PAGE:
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Overcoming Cybersecurity Risks For Connected Cars

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Deploying wireless technologies and enabling cloud connectivity in cars for enhanced vehicle functionality is exposing cars to hacking exploits. These advanced features, still in their first leg, lack strong security protocols and tend to invite threat actors to hack into car’s network.

We are well aware of the classic case of the Jeep Grand Cherokee hijack. It brought the real threat of connected car hijacking to public awareness and reminded the smart car manufacturers of the problem on their hands.

Nature of Risks Vehicles Face

A report from IntSights identifies the inherent cybersecurity risk and vulnerabilities automotive industry software manufacturers face as the industry undergoes radical transformation embracing connectivity. According to the report, vehicle attack vectors include remote keyless systems, tire pressure monitoring systems, GPS spoofing, software and infotainment applications, and cellular attacks.

"A lack of adequate security controls and knowledge of threat vectors enables attackers to take advantage of easily acquired tools on the dark web to reap financial gain. Automakers need to have a constant pulse on dark web chatter, points of known exposure, and data for sale to mitigate risk," said Etay Maor, Chief Security Officer, IntSights.

Improving the security of Connected Autonomous Vehicles (CAVs)

A testing at WMG, University of Warwick, bets to improve the security, privacy, and safety of CAVs. The group undertook real-world testing of four academic innovations in the IoT-enabled Transport and Mobility Demonstrator project funded by Lloyd’s Register Foundation.

It discusses four new innovations:

Group signatures: During vehicle communication, the messages sent contain a cryptographic proof that reveals the vehicle’s identity (via a digital signature). It allows the vehicle to be tracked for a long period. In this case, a group signature can be used to provide privacy indicating that the vehicle is a member of a group.

Additionally, the group signature scheme can be implanted to use a timestamp as a component of the signature. Therefore, the group signature would differ for the same text sent at a predetermined time difference. It would prevent eavesdroppers from knowing that the same vehicle sent both messages.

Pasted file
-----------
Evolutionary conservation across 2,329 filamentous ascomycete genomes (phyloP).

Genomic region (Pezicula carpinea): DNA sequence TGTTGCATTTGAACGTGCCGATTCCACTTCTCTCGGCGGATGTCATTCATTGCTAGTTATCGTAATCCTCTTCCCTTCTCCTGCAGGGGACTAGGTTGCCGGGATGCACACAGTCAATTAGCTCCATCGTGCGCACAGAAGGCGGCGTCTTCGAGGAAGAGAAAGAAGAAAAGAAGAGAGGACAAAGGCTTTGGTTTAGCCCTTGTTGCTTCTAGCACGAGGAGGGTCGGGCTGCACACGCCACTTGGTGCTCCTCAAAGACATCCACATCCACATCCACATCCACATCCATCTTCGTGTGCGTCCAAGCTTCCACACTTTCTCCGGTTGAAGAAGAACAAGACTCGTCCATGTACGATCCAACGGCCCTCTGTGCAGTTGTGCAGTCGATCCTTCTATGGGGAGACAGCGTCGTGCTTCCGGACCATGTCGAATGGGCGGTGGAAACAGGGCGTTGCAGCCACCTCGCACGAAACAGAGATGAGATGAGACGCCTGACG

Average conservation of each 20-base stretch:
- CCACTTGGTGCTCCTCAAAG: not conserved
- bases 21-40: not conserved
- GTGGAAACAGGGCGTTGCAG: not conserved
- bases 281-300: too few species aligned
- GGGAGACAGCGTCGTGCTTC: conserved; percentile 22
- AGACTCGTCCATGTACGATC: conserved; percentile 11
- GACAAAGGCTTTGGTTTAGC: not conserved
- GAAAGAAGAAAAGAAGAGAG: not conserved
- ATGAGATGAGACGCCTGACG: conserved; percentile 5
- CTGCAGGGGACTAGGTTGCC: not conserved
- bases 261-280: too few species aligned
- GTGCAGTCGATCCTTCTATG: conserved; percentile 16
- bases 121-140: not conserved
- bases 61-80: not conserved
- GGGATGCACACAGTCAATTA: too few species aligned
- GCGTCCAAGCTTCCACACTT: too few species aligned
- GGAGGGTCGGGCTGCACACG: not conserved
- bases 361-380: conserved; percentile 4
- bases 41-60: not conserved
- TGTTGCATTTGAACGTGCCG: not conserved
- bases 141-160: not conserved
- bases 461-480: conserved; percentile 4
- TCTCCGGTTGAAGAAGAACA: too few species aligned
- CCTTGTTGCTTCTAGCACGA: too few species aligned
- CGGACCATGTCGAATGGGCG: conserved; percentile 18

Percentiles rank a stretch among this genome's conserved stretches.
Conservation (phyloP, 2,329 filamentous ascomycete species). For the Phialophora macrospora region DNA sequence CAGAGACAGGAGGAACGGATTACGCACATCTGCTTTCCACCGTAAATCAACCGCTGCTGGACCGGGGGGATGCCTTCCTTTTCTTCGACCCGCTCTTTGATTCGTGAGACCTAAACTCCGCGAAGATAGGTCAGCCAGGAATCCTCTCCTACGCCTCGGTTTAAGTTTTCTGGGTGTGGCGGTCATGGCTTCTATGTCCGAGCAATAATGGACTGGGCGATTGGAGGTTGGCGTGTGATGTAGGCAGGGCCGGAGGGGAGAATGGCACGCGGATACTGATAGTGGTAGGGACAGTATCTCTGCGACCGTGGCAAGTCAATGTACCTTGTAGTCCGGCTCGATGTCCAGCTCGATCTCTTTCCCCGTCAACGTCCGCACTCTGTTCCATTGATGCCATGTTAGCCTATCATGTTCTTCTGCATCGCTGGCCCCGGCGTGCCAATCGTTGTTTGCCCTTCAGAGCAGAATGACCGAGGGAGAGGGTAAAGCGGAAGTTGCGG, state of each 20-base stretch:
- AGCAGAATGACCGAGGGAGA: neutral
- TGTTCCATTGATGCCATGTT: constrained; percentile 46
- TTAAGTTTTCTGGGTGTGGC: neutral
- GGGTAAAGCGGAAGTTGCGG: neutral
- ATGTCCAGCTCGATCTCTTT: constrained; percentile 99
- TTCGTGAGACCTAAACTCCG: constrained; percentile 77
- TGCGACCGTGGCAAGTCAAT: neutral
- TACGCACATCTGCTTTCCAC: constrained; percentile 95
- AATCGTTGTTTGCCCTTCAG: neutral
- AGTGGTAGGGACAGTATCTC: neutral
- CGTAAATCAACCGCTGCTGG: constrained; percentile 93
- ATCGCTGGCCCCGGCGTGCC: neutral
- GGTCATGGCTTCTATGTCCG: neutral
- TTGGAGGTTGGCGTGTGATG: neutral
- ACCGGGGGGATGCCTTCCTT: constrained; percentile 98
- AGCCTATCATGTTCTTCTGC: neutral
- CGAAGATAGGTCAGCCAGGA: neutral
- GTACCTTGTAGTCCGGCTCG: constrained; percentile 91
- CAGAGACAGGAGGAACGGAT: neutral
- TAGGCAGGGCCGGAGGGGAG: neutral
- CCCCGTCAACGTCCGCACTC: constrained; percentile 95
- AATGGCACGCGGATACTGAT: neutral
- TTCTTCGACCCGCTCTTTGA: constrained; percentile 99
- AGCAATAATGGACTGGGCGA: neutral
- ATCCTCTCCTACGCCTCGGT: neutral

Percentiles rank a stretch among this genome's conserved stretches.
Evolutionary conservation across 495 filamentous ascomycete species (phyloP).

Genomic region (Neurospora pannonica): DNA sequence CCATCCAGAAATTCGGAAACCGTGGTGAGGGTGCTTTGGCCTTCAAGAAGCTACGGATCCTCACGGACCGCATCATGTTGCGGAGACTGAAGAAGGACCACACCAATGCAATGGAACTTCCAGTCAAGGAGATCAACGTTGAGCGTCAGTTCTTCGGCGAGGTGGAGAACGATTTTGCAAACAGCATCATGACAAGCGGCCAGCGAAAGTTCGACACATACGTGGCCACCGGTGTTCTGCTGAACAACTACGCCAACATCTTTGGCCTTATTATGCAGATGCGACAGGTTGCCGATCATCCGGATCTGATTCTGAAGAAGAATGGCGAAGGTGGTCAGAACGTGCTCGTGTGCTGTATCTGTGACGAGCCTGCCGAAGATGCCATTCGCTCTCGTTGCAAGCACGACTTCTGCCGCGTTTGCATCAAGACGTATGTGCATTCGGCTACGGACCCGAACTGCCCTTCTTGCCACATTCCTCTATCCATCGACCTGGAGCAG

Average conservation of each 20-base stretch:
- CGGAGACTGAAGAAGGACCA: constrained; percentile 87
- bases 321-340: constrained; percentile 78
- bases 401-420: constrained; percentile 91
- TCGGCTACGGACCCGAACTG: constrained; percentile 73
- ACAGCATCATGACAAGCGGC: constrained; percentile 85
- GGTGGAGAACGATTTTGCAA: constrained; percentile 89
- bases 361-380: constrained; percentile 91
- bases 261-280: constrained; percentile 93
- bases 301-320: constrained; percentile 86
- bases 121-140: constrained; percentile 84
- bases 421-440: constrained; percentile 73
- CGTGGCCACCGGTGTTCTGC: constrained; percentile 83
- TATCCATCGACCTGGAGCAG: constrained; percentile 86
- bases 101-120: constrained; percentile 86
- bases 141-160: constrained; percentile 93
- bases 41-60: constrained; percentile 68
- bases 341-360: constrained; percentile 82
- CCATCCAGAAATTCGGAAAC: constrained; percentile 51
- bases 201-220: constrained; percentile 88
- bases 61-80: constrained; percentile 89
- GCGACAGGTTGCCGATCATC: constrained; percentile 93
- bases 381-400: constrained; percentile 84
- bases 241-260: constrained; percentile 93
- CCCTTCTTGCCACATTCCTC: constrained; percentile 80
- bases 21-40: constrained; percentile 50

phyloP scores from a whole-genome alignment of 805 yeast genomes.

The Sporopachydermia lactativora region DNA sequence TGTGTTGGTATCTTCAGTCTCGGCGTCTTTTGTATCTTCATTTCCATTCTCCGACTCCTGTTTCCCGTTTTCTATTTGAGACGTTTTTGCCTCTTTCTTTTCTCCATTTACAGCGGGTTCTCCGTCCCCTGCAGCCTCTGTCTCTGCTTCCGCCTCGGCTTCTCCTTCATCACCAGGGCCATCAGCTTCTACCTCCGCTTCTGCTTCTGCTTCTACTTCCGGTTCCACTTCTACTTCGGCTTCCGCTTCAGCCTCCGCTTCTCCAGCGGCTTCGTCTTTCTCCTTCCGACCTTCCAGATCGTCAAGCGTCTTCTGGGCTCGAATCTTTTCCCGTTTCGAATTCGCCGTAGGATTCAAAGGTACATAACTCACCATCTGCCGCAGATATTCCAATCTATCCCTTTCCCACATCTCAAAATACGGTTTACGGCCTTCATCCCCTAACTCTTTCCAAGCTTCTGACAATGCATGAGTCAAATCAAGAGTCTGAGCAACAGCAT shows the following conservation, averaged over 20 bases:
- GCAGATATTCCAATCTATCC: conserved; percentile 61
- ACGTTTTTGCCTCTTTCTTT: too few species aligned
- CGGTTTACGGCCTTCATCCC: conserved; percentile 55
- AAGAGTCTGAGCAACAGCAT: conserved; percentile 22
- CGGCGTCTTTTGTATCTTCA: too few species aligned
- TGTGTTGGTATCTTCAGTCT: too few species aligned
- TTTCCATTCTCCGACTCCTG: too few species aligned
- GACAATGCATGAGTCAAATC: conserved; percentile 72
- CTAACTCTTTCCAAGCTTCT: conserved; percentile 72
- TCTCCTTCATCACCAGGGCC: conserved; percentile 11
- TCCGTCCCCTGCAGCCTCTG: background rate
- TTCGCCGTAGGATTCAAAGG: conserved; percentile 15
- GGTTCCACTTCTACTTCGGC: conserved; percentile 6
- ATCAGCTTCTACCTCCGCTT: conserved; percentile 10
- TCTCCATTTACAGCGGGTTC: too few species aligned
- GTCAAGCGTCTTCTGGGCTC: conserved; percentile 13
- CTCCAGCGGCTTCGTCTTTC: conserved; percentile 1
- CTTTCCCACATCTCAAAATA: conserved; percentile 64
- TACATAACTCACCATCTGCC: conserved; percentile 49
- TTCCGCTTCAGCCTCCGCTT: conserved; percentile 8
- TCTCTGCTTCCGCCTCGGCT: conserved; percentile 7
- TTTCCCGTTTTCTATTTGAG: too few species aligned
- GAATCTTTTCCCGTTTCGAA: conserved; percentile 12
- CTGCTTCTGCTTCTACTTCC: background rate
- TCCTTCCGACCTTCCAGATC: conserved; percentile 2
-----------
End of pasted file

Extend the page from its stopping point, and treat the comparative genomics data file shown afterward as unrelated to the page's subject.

Authentication prioritization: It is possible that, on a busy roadway, an adversary may attempt to send multiple messages with incorrect signatures in order to prevent other vehicles from verifying the identity of actual vehicles.

Assigning priority to the messages will queue them in order of identity verification requests, meaning higher priority messages have the identity of the sender verified first.

Decentralized PKI: This innovation addresses faster downloading of keyservers to avoid delay in checking the identity of vehicles. Keyservers on the cloud face several limitations such as delayed communication due to additional communication hops.

The solution proposes to receive these keys faster from distributed edge infrastructure that sits next to the road infrastructure.

Decentralized PKI with pseudonyms: The extension of the previous concept is only to support periodically issuing new identities to vehicles on the road to offer privacy.

All the techniques mentioned above were demonstrated on the campuses of the University of Warwick and University of Surrey, as well as Millbrook Proving Ground.

Closing Comments

Cloud connectivity and wireless technologies are standard features today, and drivers expect everything to work in a safe, reliable, and smart way.

Lead of the project Professor Carsten Maple of WMG, University of Warwick comments: “The cybersecurity of CAVs is key to make sure that when the vehicles are on the roads, the data is trustworthy and that vehicle communications do not compromise privacy. We tested four innovations developed in the PETRAS Project, and being able to apply them to the real world is the first major step in testing the security of CAV systems.”

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